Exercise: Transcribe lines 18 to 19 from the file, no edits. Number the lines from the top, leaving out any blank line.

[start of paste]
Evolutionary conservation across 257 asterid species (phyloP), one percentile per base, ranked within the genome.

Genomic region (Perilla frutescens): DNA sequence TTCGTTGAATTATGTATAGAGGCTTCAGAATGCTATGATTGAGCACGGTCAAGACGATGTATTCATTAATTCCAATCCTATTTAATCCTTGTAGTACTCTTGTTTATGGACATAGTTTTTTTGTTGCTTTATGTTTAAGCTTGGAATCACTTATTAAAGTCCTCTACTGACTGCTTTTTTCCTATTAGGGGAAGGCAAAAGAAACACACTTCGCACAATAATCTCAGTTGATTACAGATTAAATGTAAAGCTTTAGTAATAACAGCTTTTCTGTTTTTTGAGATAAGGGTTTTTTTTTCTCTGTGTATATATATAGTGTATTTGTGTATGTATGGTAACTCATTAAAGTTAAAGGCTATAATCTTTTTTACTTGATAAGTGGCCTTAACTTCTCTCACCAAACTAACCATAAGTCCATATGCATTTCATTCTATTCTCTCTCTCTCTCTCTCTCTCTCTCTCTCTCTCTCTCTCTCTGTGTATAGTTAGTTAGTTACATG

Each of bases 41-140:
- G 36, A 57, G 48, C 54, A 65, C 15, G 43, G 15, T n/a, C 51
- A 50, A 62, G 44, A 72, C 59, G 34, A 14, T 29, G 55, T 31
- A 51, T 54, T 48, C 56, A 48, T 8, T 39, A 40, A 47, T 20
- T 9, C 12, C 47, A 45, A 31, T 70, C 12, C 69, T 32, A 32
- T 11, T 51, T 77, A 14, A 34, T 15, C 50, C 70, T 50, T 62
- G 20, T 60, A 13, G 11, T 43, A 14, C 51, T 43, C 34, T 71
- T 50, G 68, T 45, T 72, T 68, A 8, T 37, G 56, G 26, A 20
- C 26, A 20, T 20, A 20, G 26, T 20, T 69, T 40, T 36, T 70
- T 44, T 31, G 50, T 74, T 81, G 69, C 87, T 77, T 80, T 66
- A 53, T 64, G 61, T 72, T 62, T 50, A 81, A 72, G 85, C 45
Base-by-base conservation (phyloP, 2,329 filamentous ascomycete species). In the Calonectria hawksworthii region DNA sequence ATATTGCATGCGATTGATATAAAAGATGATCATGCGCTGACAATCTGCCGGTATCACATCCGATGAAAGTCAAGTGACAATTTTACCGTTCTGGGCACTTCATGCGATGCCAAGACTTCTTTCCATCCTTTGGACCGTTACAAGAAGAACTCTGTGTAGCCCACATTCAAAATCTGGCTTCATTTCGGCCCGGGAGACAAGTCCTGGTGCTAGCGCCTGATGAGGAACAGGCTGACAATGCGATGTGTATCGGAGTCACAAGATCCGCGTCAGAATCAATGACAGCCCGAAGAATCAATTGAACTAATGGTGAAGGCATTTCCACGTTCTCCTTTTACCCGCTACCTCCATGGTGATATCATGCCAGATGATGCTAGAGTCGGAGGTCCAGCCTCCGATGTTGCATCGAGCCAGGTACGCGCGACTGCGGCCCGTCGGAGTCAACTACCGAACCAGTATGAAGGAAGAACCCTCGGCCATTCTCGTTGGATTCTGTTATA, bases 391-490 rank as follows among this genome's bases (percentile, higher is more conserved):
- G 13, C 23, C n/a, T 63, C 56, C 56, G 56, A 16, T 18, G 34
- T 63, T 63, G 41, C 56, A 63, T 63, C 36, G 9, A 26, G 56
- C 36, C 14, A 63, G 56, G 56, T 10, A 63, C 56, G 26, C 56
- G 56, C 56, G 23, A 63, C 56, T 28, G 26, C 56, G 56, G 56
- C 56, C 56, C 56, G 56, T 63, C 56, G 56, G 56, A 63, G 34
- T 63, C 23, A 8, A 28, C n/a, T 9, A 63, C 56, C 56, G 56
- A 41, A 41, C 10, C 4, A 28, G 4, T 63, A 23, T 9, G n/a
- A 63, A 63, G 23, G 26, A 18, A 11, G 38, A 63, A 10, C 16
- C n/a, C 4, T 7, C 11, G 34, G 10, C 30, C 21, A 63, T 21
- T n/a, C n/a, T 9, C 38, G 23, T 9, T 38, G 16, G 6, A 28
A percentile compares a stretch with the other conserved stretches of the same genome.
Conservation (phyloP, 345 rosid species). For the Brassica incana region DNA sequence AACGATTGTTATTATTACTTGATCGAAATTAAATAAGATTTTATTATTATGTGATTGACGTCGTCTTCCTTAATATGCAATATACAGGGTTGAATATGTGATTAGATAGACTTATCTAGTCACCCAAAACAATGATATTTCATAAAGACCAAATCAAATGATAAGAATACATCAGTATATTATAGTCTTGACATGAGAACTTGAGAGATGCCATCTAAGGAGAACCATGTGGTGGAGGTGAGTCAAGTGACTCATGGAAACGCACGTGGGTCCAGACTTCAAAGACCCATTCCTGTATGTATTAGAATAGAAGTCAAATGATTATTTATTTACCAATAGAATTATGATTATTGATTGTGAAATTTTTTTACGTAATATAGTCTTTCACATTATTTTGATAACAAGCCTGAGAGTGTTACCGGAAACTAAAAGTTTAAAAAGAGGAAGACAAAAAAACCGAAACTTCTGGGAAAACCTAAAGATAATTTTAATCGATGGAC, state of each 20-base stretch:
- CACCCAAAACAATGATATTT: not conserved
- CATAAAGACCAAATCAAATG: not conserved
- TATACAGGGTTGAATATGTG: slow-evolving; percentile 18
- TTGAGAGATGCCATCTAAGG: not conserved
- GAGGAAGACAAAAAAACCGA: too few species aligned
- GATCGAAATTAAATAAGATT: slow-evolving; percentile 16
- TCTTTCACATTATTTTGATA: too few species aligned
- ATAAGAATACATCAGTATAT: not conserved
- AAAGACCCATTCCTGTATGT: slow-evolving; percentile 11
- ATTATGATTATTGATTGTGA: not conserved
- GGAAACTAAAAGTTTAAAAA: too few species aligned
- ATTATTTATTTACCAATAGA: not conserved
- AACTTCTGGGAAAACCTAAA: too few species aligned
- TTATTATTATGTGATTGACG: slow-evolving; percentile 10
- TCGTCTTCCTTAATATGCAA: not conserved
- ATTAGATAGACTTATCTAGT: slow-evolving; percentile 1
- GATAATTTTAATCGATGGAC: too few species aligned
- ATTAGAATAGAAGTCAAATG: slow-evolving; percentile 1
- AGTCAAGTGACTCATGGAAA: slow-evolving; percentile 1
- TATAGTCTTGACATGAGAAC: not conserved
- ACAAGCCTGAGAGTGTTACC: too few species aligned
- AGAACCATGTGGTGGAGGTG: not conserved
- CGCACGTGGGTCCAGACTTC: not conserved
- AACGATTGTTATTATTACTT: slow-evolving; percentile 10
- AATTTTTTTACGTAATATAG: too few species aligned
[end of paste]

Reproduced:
- G 56, C 56, G 23, A 63, C 56, T 28, G 26, C 56, G 56, G 56
- C 56, C 56, C 56, G 56, T 63, C 56, G 56, G 56, A 63, G 34